The Exp. Share system that causes your experience gain to be split between all of your Pokemon also makes a return in BDSP. I am personally a big fan of that system, but I know that there are a lot of players out there who do not like it, and ILCA did not add a toggle for it, so some players are stuck playing with a feature they dislike unnecessarily.
Arguably the thing that BDSP is most well-known for in the Pokemon fandom right now is the number of glitches it has. These can range from Pokemon and item duplication, turning Pokemon shiny, to a surf glitch that allows players to get a legendary Pokemon that is supposed to be unobtainable right now, to a menu glitch that players have used to defeat the game in just 17 minutes. There are just so many game-breaking glitches I could talk about. ILCA is slowly fixing them with patches, but it does not reflect well on them that BDSP was released in this state.
The last minor issue I have with BDSP is that if you have save data from previous Pokemon games on your Switch, you gain access to Mew and Jirachi, two incredibly powerful legendary Pokemon. You can get them very early on in the game — right after getting your first badge, to be exact. Using them would trivialize the game, defeating the point of the difficulty curve I praised, and make using other, gen 4 native Pokemon completely pointless, making this decision very strange. Such powerful rewards are typically reserved for the post-game, and for good reason.
The first major issue I had with BDSP is that TMs, items that teach your Pokemon moves, go back to breaking after 1 use. They were changed in generation 6 to never break, because series producer Game Freak recognized it is incredibly annoying to only have 1 copy of them, particular for competitive players. Every single game since then, including generation 3 remakes, has kept up this tradition, but ILCA decided to regress on it. There are ways to get more copies of each TM, but they are typically long grinds for just 1 more copy of a move you might want to teach to 20 different Pokemon. Overall a baffling, anti-player decision, and unquestionably something that should have been changed in the remakes.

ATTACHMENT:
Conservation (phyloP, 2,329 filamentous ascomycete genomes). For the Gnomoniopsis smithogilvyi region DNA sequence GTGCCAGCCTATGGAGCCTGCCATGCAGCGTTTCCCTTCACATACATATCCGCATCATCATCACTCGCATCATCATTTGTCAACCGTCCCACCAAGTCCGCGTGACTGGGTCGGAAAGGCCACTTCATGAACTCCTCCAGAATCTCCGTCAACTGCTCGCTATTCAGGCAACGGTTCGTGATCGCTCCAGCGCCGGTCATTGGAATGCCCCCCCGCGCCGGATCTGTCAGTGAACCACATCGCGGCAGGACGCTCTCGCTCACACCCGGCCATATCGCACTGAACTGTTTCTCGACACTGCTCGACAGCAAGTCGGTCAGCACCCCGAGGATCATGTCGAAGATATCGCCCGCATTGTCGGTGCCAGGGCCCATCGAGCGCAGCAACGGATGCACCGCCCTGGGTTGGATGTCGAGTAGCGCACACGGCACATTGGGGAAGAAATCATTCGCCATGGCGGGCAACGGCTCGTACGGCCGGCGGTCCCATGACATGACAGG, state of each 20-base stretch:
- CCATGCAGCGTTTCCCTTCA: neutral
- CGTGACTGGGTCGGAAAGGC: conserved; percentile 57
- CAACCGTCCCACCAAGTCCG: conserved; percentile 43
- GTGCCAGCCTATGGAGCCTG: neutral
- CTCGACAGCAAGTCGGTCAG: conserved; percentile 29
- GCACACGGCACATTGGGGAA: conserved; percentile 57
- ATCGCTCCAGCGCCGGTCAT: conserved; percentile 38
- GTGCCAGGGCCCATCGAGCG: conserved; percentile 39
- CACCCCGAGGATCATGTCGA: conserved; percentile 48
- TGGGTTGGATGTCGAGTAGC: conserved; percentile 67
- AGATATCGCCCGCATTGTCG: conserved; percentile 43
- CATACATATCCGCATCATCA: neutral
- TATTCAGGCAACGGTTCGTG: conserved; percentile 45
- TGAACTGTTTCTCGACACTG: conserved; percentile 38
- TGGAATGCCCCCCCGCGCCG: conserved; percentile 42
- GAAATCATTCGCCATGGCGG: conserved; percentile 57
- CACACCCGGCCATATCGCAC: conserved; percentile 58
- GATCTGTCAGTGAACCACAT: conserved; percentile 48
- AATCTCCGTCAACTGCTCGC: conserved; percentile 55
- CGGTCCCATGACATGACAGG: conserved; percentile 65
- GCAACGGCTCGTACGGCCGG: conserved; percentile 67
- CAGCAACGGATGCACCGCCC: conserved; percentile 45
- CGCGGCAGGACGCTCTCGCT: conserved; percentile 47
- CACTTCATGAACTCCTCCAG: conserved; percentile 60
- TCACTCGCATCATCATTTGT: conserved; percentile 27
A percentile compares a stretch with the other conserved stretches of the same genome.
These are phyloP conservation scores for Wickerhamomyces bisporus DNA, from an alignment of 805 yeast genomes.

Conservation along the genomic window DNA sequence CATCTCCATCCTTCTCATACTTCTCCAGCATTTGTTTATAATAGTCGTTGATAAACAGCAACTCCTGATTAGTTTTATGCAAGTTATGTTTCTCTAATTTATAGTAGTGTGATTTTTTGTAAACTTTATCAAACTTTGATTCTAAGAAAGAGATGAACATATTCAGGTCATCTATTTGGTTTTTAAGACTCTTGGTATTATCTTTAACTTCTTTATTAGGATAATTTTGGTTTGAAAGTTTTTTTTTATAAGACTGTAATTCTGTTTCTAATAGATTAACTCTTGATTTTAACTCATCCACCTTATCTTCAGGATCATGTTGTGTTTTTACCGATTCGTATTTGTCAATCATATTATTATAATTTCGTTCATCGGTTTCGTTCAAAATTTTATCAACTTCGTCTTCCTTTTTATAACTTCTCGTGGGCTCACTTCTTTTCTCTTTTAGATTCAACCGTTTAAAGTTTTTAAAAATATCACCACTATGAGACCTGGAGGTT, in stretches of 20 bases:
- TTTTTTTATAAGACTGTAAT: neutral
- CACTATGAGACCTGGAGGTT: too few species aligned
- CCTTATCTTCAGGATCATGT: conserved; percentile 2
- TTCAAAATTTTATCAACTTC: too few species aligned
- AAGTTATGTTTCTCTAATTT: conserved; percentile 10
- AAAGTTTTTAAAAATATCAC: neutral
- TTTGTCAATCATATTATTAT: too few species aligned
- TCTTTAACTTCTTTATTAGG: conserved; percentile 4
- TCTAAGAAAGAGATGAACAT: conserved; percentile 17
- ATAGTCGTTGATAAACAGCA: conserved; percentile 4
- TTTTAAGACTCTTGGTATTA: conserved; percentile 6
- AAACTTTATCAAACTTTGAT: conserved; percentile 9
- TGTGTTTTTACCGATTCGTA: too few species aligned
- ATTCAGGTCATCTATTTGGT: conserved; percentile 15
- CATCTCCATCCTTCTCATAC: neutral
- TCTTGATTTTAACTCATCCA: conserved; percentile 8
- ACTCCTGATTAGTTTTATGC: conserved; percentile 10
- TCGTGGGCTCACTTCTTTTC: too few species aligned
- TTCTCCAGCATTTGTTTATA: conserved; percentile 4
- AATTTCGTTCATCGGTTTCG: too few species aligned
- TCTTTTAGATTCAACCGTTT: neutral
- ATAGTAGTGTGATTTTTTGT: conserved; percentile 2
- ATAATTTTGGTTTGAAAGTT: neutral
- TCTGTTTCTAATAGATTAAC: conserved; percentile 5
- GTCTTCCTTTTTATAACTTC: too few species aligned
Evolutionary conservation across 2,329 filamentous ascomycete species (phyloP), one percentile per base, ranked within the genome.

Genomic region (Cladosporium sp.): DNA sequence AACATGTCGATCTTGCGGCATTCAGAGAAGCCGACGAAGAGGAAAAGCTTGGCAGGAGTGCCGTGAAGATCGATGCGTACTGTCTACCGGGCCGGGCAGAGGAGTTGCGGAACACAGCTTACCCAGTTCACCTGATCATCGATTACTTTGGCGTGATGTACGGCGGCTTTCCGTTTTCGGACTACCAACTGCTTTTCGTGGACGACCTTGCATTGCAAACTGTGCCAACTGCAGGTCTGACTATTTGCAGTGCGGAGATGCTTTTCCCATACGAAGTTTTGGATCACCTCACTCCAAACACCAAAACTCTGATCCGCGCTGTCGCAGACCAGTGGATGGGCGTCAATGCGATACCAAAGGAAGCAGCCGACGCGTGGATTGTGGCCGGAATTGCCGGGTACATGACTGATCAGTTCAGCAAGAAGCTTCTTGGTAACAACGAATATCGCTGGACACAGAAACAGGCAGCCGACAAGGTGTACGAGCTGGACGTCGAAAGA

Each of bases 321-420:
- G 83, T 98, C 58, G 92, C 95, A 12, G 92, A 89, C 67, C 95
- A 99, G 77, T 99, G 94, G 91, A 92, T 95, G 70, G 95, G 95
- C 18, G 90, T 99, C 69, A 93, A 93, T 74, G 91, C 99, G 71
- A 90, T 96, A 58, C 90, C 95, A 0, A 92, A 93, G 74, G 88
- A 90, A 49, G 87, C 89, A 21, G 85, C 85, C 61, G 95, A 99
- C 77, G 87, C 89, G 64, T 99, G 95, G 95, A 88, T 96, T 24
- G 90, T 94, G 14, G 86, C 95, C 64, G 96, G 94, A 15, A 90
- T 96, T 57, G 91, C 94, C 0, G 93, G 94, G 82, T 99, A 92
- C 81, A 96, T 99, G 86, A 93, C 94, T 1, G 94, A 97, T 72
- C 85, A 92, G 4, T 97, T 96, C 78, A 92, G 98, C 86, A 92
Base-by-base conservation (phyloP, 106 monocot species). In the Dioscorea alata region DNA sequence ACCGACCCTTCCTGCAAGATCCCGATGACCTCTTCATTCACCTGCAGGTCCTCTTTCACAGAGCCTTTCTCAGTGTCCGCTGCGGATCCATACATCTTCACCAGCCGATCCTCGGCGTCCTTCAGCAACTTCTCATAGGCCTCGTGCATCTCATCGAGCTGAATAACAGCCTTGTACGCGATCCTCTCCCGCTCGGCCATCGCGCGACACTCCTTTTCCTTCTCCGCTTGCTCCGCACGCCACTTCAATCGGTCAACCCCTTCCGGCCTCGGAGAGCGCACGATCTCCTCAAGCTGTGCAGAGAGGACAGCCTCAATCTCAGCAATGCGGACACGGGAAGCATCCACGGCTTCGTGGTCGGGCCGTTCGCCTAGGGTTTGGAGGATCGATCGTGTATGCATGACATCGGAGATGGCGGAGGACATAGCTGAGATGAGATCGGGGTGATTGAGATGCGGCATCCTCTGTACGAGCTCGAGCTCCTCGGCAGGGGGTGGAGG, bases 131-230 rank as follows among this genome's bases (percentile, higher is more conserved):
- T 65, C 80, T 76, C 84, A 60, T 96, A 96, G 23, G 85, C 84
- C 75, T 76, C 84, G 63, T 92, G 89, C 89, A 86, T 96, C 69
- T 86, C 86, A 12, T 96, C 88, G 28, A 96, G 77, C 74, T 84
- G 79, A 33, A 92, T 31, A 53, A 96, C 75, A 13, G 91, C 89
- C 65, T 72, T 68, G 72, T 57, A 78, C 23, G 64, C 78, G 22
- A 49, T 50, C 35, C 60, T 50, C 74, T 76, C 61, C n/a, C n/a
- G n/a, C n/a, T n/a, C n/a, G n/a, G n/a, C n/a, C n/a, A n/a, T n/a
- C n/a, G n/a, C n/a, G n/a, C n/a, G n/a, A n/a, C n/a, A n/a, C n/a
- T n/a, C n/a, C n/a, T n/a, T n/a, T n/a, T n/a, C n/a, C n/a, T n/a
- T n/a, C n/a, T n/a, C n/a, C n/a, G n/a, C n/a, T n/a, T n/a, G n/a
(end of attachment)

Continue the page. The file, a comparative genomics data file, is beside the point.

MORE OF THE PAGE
Furthermore, someone at ILCA decided that it would be funny if they increased the chance of getting a random encounter to double or triple its original rate. There is just no way to understate how peculiar a choice this was. As an old-school Pokemon fan, I am actually a fan of random encounters, but even I just couldn’t stand it after a while and kept using Repels, items which prevent random encounters from occurring. I had to stop using a feature I liked, one that has been a series staple since the first games, for no fathomable reason.
Little piece of trivia: Diamond & Pearl were released for Nintendo DS, which had 2 screens. Pokemon games don’t really make use of a 2nd screen, so Game Freak instead used the bottom screen for the Poketch, a collection of helpful apps that you can easily use with the touch screen while playing the game normally on the top screen. The Poketch was surprisingly useful, but ultimately it was underused and thus did not return in subsequent games.
It comes back in BDSP, and it’s bad. Observant gamers may have noticed that the Switch only has 1 screen, and while it is indeed a touch screen, it is not separate, and you may be playing on your TV screen instead. So the Poketch becomes a 2nd mini-screen on the top right of your screen, and since you cannot interact with it via a separate touch screen, it instead opens up as a menu, which freezes your game. That is bad enough on its own, but even more peculiarly, they kept the touch screen interface it originally had. You get a virtual cursor, that you move with the analog stick (or god forbid, the D-pad), and press A to simulate tapping. It is so freaking janky.
This makes using the Poketch extremely annoying. You pause the game, move the cursor to the on-screen “button” and click it 10 times to switch apps. If you clicked 11 times and switched to the wrong app, too bad, no “Back” button, click it 9 times now. Then you awkwardly move the cursor around to use that app for whatever you needed it for, and close the Poketch. Repeat 1 minute later when you next need to use the Poketch. It is absolutely grating.